Category Archive for 'Understanding Nature'

Birdsong has evolved over immense periods of time, and with Australia’s Robins, you can hear that evolution in the songs these birds sing today. Where we live in southern Australia, there are four closely related, ‘red-breasted’, Robin species (note these are Australian Robins of the Petroicidae family – unrelated to the European or American Robins): […]

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Birdsongs often sound like simple, twittery noises to our ears, but what do birds hear? It is difficult to know of course, but the first thing you notice when you listen closely to birdsong is that is often incredibly complex. Tweet

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We’ve just had a succession of 40 degree days. I’m talking Celsius (that’s over 100 degrees Fahrenheit), and yes, I’m writing from the Southern Hemisphere – Australia. The cicadas have begun singing in the eucalypt forests around us, and the other morning I put my microphones out for a few hours to capture their choruses. […]

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Birds don’t just make sounds by singing, they use mechanical and ‘body sounds’ to communicate too. ‘Bill-clicking’ is a widespread behaviour, and is sometimes combined with normal vocalising, as with the flock calls of White-winged Choughs, where a bill-click subtlely precedes a mournful descending whistle (listen for it on track 11 of our ‘A Morning […]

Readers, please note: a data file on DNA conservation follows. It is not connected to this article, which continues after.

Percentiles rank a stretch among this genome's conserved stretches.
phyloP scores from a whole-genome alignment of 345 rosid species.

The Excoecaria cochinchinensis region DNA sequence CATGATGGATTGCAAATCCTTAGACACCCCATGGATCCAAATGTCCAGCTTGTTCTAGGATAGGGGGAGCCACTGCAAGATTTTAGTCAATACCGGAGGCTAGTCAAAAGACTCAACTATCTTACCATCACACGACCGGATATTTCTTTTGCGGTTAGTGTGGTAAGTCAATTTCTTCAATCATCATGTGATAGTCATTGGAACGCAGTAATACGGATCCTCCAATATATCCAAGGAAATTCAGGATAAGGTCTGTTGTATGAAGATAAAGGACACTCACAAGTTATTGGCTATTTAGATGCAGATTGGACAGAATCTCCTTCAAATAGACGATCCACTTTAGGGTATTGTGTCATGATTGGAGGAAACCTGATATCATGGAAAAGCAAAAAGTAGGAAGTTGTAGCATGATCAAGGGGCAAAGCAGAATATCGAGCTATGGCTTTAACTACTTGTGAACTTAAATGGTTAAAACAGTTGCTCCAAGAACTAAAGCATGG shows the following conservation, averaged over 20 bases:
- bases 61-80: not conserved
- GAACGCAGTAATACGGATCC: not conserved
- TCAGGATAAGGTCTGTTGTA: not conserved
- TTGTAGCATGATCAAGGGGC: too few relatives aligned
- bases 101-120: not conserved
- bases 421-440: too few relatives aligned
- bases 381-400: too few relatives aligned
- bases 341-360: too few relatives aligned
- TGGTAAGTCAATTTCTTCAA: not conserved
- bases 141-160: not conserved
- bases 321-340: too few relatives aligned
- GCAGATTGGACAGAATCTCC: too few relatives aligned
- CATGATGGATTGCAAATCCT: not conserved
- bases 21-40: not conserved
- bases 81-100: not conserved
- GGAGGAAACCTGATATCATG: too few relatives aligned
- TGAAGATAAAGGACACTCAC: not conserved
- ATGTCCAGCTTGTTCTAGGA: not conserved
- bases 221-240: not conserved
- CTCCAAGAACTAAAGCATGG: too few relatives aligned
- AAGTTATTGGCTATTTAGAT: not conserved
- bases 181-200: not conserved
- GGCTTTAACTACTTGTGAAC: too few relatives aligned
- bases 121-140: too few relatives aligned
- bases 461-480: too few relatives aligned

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Frog choruses are very appealing, and make some of the most musical of nature recordings. Which is odd in a way, because frogs have very little vocal expression. Sure, they make great noises, but they are unable to modify their vocalisations or express feeling in the way that mammals or even birds are able to. […]

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Every two years, the Australian Wildlife Sound Recording Group gathers for a workshop, and in October of 2007 we met for a week of talks and social events, on a bush property near Mount Walsh National Park in SE Queensland. Many in the group are amateur nature recordists, and together we are an odd mob, […]

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